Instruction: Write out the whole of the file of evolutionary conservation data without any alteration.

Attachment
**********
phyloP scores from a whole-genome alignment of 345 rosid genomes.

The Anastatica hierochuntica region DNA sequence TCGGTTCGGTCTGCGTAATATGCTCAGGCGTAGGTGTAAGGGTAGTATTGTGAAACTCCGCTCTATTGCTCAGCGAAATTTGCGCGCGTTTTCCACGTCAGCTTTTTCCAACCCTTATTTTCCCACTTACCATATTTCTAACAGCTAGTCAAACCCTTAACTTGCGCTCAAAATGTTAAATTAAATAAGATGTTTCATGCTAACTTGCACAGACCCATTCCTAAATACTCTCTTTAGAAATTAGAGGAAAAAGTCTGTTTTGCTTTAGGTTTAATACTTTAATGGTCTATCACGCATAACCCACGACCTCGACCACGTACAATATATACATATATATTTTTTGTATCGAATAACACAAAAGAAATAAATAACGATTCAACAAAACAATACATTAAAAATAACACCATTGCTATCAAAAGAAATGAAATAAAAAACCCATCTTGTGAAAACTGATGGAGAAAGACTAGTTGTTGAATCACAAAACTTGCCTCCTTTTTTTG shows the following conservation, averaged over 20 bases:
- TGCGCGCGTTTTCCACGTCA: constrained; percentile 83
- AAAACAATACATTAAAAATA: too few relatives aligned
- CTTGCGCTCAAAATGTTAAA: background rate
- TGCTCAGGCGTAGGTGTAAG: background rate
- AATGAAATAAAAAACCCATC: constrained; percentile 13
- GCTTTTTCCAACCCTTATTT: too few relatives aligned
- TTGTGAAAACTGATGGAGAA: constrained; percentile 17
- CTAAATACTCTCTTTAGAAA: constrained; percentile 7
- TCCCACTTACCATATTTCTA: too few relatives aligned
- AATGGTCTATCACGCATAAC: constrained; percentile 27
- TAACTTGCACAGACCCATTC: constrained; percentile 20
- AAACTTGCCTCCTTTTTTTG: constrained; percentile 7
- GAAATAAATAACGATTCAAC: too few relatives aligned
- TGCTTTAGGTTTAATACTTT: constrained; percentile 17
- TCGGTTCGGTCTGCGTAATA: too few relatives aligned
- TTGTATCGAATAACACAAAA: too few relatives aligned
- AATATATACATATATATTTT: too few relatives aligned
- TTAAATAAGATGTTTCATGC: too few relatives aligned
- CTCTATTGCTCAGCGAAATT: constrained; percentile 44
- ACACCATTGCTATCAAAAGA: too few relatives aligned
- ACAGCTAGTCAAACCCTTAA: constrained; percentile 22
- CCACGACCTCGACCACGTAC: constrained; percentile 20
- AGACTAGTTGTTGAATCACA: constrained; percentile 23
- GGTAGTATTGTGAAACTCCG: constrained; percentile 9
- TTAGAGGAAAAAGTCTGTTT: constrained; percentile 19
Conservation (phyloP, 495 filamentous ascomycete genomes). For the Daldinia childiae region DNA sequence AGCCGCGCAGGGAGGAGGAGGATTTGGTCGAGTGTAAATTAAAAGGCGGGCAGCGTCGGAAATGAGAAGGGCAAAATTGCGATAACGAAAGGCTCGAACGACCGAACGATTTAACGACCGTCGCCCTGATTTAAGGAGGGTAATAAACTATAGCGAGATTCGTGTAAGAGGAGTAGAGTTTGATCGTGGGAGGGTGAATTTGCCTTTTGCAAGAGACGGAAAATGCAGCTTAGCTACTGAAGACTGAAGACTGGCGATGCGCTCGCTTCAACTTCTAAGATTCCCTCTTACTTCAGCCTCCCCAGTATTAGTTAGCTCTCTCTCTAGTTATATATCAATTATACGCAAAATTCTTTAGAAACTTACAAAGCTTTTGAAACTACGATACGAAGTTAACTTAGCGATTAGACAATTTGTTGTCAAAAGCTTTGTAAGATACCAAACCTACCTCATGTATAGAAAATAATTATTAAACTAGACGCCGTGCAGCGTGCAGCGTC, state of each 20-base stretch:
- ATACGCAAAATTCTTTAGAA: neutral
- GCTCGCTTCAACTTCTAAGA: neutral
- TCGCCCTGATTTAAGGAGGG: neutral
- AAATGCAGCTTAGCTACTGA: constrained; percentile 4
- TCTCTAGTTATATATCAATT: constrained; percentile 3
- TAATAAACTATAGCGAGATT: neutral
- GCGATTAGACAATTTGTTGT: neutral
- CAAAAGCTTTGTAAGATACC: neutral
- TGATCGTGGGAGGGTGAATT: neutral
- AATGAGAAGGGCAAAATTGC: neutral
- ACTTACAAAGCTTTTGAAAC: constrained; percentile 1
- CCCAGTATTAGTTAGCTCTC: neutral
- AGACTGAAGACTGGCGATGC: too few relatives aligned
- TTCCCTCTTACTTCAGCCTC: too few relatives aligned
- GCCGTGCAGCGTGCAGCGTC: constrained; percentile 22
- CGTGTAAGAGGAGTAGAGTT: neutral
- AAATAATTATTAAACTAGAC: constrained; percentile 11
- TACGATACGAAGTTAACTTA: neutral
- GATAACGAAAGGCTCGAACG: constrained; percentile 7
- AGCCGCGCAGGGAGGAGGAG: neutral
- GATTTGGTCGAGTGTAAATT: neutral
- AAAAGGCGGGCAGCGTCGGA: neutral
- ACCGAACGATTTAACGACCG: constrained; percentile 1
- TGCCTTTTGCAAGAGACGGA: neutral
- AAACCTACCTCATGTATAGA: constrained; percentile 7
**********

phyloP scores from a whole-genome alignment of 345 rosid genomes.

The Anastatica hierochuntica region DNA sequence TCGGTTCGGTCTGCGTAATATGCTCAGGCGTAGGTGTAAGGGTAGTATTGTGAAACTCCGCTCTATTGCTCAGCGAAATTTGCGCGCGTTTTCCACGTCAGCTTTTTCCAACCCTTATTTTCCCACTTACCATATTTCTAACAGCTAGTCAAACCCTTAACTTGCGCTCAAAATGTTAAATTAAATAAGATGTTTCATGCTAACTTGCACAGACCCATTCCTAAATACTCTCTTTAGAAATTAGAGGAAAAAGTCTGTTTTGCTTTAGGTTTAATACTTTAATGGTCTATCACGCATAACCCACGACCTCGACCACGTACAATATATACATATATATTTTTTGTATCGAATAACACAAAAGAAATAAATAACGATTCAACAAAACAATACATTAAAAATAACACCATTGCTATCAAAAGAAATGAAATAAAAAACCCATCTTGTGAAAACTGATGGAGAAAGACTAGTTGTTGAATCACAAAACTTGCCTCCTTTTTTTG shows the following conservation, averaged over 20 bases:
- TGCGCGCGTTTTCCACGTCA: constrained; percentile 83
- AAAACAATACATTAAAAATA: too few relatives aligned
- CTTGCGCTCAAAATGTTAAA: background rate
- TGCTCAGGCGTAGGTGTAAG: background rate
- AATGAAATAAAAAACCCATC: constrained; percentile 13
- GCTTTTTCCAACCCTTATTT: too few relatives aligned
- TTGTGAAAACTGATGGAGAA: constrained; percentile 17
- CTAAATACTCTCTTTAGAAA: constrained; percentile 7
- TCCCACTTACCATATTTCTA: too few relatives aligned
- AATGGTCTATCACGCATAAC: constrained; percentile 27
- TAACTTGCACAGACCCATTC: constrained; percentile 20
- AAACTTGCCTCCTTTTTTTG: constrained; percentile 7
- GAAATAAATAACGATTCAAC: too few relatives aligned
- TGCTTTAGGTTTAATACTTT: constrained; percentile 17
- TCGGTTCGGTCTGCGTAATA: too few relatives aligned
- TTGTATCGAATAACACAAAA: too few relatives aligned
- AATATATACATATATATTTT: too few relatives aligned
- TTAAATAAGATGTTTCATGC: too few relatives aligned
- CTCTATTGCTCAGCGAAATT: constrained; percentile 44
- ACACCATTGCTATCAAAAGA: too few relatives aligned
- ACAGCTAGTCAAACCCTTAA: constrained; percentile 22
- CCACGACCTCGACCACGTAC: constrained; percentile 20
- AGACTAGTTGTTGAATCACA: constrained; percentile 23
- GGTAGTATTGTGAAACTCCG: constrained; percentile 9
- TTAGAGGAAAAAGTCTGTTT: constrained; percentile 19
Conservation (phyloP, 495 filamentous ascomycete genomes). For the Daldinia childiae region DNA sequence AGCCGCGCAGGGAGGAGGAGGATTTGGTCGAGTGTAAATTAAAAGGCGGGCAGCGTCGGAAATGAGAAGGGCAAAATTGCGATAACGAAAGGCTCGAACGACCGAACGATTTAACGACCGTCGCCCTGATTTAAGGAGGGTAATAAACTATAGCGAGATTCGTGTAAGAGGAGTAGAGTTTGATCGTGGGAGGGTGAATTTGCCTTTTGCAAGAGACGGAAAATGCAGCTTAGCTACTGAAGACTGAAGACTGGCGATGCGCTCGCTTCAACTTCTAAGATTCCCTCTTACTTCAGCCTCCCCAGTATTAGTTAGCTCTCTCTCTAGTTATATATCAATTATACGCAAAATTCTTTAGAAACTTACAAAGCTTTTGAAACTACGATACGAAGTTAACTTAGCGATTAGACAATTTGTTGTCAAAAGCTTTGTAAGATACCAAACCTACCTCATGTATAGAAAATAATTATTAAACTAGACGCCGTGCAGCGTGCAGCGTC, state of each 20-base stretch:
- ATACGCAAAATTCTTTAGAA: neutral
- GCTCGCTTCAACTTCTAAGA: neutral
- TCGCCCTGATTTAAGGAGGG: neutral
- AAATGCAGCTTAGCTACTGA: constrained; percentile 4
- TCTCTAGTTATATATCAATT: constrained; percentile 3
- TAATAAACTATAGCGAGATT: neutral
- GCGATTAGACAATTTGTTGT: neutral
- CAAAAGCTTTGTAAGATACC: neutral
- TGATCGTGGGAGGGTGAATT: neutral
- AATGAGAAGGGCAAAATTGC: neutral
- ACTTACAAAGCTTTTGAAAC: constrained; percentile 1
- CCCAGTATTAGTTAGCTCTC: neutral
- AGACTGAAGACTGGCGATGC: too few relatives aligned
- TTCCCTCTTACTTCAGCCTC: too few relatives aligned
- GCCGTGCAGCGTGCAGCGTC: constrained; percentile 22
- CGTGTAAGAGGAGTAGAGTT: neutral
- AAATAATTATTAAACTAGAC: constrained; percentile 11
- TACGATACGAAGTTAACTTA: neutral
- GATAACGAAAGGCTCGAACG: constrained; percentile 7
- AGCCGCGCAGGGAGGAGGAG: neutral
- GATTTGGTCGAGTGTAAATT: neutral
- AAAAGGCGGGCAGCGTCGGA: neutral
- ACCGAACGATTTAACGACCG: constrained; percentile 1
- TGCCTTTTGCAAGAGACGGA: neutral
- AAACCTACCTCATGTATAGA: constrained; percentile 7